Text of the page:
The response from the professional art and design community at Printsource was astronomical! I truly felt welcomed and a part of the group as if I had been exhibiting for years. Everywhere I turned, I was greeted with a spirit of camaraderie, encouragement, and community.
Printsource has a robust educational component. A series of informational and trend ready topics are discussed during these forums. These can be down times during theshow. Use that time to network, meet your peers, walk the show and observe bigger established studios. There is so much to take in and learn from.
Dynamic portfolio design representation is key!
Think about your buyer and end user. How will the end product be used? Is it a garment for fashion? Will it be used on large scale items such as wallpaper? Make sure your design portfolio shows a variety of scale and color ways examples. I had multiple potential buyers ask for various scale examples to better conceptually visualize my designs on various products.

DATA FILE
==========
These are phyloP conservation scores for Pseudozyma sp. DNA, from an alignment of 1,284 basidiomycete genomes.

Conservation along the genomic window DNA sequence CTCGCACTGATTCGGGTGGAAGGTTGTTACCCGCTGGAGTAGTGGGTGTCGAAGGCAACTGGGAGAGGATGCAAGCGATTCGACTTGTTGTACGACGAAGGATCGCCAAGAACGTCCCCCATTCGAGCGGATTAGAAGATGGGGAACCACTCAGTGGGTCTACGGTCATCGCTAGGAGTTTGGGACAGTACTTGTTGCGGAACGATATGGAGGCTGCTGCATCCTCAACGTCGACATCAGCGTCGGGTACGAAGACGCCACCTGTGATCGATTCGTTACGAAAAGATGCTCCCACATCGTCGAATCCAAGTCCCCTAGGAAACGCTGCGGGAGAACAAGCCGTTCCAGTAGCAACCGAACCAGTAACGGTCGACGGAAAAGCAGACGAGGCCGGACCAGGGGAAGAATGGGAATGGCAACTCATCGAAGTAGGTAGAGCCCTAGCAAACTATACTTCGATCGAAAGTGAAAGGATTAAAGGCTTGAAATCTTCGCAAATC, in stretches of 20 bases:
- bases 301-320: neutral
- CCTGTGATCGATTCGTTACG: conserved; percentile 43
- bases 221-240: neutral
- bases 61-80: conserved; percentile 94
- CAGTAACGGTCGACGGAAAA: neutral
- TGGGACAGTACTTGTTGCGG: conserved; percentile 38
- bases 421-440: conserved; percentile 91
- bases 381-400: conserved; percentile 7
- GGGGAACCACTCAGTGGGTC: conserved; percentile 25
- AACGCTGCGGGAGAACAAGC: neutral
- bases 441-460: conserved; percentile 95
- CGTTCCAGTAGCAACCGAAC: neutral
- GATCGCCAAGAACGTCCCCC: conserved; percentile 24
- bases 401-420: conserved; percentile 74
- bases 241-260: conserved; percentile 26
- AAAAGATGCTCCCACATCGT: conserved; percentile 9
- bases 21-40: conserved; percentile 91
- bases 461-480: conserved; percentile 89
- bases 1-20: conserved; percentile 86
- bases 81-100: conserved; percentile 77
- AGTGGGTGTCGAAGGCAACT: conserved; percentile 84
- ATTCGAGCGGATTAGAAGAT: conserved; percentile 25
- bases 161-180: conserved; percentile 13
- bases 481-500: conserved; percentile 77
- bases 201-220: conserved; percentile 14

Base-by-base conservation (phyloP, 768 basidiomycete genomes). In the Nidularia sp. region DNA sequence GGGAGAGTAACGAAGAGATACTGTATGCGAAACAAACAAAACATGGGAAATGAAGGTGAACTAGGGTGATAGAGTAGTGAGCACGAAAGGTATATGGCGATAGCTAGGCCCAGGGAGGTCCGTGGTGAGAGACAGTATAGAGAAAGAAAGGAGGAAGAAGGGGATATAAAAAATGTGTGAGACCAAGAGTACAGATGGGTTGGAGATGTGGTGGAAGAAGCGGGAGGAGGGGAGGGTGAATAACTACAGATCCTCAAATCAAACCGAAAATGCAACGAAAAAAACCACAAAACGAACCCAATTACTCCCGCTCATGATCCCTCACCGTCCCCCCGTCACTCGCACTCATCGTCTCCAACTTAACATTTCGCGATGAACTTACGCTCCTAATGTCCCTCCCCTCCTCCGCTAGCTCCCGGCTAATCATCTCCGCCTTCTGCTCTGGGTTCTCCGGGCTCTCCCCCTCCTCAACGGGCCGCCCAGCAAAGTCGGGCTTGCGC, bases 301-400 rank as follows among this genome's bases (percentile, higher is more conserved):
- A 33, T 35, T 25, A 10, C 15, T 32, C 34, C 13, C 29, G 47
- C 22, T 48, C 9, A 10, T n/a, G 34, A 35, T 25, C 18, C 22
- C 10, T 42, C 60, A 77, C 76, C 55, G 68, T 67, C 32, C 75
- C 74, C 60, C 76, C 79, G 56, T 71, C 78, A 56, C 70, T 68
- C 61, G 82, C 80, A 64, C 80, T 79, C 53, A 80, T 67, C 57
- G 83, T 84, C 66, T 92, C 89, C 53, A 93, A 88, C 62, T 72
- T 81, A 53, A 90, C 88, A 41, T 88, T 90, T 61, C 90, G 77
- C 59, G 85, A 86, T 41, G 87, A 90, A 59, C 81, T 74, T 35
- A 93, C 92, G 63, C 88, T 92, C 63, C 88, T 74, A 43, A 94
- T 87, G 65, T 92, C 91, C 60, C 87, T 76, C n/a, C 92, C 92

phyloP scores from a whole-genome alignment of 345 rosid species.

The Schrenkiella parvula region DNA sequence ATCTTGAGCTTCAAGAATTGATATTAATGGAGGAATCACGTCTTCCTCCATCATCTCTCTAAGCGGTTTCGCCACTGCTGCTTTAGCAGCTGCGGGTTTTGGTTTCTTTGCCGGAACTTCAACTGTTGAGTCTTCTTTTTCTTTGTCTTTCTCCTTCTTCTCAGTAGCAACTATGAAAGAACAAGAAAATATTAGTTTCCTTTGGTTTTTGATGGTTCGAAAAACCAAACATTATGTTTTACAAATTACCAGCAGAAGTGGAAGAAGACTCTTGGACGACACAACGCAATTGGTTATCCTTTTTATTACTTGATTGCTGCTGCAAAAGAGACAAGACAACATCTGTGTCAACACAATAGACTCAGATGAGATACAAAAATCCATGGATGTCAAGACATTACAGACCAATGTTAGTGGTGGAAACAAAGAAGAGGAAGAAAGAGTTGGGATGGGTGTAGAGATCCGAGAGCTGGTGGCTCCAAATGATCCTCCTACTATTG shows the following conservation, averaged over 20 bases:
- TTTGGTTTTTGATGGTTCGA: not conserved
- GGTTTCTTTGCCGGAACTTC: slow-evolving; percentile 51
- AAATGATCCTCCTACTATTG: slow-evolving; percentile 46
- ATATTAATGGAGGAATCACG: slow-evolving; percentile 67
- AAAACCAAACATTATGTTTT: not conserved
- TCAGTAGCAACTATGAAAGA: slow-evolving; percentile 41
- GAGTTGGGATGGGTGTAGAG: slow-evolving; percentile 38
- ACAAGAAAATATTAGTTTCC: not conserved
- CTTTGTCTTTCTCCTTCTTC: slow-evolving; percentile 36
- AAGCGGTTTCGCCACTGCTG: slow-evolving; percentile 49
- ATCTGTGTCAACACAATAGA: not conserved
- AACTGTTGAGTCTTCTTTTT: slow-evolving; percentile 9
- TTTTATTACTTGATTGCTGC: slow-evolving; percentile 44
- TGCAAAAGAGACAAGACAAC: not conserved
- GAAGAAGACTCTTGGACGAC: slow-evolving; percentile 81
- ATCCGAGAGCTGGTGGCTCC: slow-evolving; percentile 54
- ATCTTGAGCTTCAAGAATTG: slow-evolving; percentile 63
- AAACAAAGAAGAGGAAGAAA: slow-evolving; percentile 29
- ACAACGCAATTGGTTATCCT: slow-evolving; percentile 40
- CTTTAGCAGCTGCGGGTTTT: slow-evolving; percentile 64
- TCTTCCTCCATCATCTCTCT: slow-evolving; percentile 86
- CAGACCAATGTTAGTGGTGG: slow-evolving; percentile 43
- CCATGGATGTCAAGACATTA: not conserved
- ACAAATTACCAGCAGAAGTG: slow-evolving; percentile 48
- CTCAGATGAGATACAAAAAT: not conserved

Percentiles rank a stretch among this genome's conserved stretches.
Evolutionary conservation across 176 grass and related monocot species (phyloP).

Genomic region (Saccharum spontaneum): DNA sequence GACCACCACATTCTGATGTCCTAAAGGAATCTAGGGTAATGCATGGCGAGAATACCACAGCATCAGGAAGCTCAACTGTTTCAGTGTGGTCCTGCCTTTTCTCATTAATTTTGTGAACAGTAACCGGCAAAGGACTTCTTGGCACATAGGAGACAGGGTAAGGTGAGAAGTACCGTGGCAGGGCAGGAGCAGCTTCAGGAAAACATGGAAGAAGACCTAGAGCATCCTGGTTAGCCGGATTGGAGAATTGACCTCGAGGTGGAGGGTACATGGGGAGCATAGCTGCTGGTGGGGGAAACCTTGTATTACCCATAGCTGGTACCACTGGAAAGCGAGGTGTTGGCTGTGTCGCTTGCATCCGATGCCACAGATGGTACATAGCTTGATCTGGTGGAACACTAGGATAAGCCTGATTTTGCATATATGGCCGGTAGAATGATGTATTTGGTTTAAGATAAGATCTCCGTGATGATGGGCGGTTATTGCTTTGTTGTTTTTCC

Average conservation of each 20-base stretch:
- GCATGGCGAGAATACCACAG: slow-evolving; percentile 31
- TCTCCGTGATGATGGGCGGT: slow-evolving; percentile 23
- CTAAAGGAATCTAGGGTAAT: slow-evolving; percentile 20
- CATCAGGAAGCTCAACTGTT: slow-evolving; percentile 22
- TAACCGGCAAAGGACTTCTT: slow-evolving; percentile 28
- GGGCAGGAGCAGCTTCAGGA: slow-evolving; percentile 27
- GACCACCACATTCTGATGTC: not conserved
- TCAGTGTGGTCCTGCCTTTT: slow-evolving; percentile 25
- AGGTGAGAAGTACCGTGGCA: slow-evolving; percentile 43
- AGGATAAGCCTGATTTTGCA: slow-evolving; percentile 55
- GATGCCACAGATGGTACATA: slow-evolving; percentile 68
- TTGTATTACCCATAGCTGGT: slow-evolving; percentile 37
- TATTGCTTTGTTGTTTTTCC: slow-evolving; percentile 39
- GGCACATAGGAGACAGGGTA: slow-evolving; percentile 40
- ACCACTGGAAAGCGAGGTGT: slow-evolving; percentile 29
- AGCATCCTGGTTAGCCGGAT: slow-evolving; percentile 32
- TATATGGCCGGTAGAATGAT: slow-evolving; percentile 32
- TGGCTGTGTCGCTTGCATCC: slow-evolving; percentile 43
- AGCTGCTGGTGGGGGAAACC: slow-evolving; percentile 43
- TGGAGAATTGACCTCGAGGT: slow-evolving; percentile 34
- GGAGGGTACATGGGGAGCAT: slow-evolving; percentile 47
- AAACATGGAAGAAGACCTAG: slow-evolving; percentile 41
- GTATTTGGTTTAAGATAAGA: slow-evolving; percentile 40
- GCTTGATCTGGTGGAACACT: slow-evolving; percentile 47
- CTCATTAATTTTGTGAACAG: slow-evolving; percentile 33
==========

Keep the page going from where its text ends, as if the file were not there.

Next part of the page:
Don’t be afraid to say hello!
From talking to a lot of the established studios my impression was that many of their buyers during the show were current or previous customers. It may be daunting for a first time exhibitor to make new contacts during the show, but never fear it is definitely possible!
You’ve got to remember to smile, and make eye contact, and say hello. I made several new contacts doing the show by simply following this plan: Smile-Make eye contact-Say hello-Make your pitch! What’s your WOW factor? As artists and creatives, we all have one. Find the thing that makes your designs unique and share it with others. It could be your design process, inspiration, or a particular unique technique.
For me, I combine macro elements of nature inspired photography with hand drawn motifs and watercolors to result in bold colors that yield an organic twist.
Once you have initiated contact, you have a very small window of opportunity to captivate and engage your audience. This is where preparation is key.
Practice your pitch and maximize your time!
Practice your pitch! Yes, out loud! Recite to as many people as you can beforehand. It really does get easier the more you say it.
Make sure you have enough space to:
Display your art work
Easily get to contact/invoice sheets/giveaways
Have business cards and promo material readily displayed
Organize your art work
Have some systematic way of referencing your work (a number or name on the back of a design works nicely)
Know which designs are available in repeat and size of repeat.
Research, research, research, and…..Don’t be afraid to ask for help!